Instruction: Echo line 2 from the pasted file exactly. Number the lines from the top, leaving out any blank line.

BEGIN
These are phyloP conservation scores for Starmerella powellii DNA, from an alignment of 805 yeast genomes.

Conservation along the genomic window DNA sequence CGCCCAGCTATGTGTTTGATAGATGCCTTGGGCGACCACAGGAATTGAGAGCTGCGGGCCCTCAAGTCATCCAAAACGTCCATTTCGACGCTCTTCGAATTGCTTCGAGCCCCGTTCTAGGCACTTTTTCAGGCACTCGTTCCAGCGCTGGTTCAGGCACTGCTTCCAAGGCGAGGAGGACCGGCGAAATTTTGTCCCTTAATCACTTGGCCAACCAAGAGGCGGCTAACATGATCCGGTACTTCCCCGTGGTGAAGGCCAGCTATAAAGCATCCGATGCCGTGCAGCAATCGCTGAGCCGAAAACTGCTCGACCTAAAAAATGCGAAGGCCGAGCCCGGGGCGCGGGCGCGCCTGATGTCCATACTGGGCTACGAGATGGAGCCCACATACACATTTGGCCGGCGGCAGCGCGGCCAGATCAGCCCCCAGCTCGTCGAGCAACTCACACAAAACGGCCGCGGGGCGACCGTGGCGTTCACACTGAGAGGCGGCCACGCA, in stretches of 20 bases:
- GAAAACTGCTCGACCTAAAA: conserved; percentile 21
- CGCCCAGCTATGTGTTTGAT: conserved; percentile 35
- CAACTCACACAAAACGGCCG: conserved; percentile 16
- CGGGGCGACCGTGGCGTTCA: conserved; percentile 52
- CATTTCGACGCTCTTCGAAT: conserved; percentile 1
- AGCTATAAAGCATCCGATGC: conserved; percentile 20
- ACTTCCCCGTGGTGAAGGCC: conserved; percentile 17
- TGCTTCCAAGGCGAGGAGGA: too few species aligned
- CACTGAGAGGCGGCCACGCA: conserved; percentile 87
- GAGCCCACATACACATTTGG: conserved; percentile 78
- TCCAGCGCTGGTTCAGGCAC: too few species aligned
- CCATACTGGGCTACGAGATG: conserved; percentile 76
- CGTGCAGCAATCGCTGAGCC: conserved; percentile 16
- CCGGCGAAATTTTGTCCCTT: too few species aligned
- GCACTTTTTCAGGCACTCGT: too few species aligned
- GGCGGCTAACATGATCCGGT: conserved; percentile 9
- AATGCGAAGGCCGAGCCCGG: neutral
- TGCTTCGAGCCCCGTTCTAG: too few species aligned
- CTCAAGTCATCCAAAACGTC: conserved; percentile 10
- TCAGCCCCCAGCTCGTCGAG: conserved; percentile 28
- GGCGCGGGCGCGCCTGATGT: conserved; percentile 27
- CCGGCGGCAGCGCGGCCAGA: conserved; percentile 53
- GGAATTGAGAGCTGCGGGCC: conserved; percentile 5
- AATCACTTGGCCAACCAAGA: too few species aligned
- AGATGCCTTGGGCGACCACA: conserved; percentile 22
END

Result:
Conservation along the genomic window DNA sequence CGCCCAGCTATGTGTTTGATAGATGCCTTGGGCGACCACAGGAATTGAGAGCTGCGGGCCCTCAAGTCATCCAAAACGTCCATTTCGACGCTCTTCGAATTGCTTCGAGCCCCGTTCTAGGCACTTTTTCAGGCACTCGTTCCAGCGCTGGTTCAGGCACTGCTTCCAAGGCGAGGAGGACCGGCGAAATTTTGTCCCTTAATCACTTGGCCAACCAAGAGGCGGCTAACATGATCCGGTACTTCCCCGTGGTGAAGGCCAGCTATAAAGCATCCGATGCCGTGCAGCAATCGCTGAGCCGAAAACTGCTCGACCTAAAAAATGCGAAGGCCGAGCCCGGGGCGCGGGCGCGCCTGATGTCCATACTGGGCTACGAGATGGAGCCCACATACACATTTGGCCGGCGGCAGCGCGGCCAGATCAGCCCCCAGCTCGTCGAGCAACTCACACAAAACGGCCGCGGGGCGACCGTGGCGTTCACACTGAGAGGCGGCCACGCA, in stretches of 20 bases: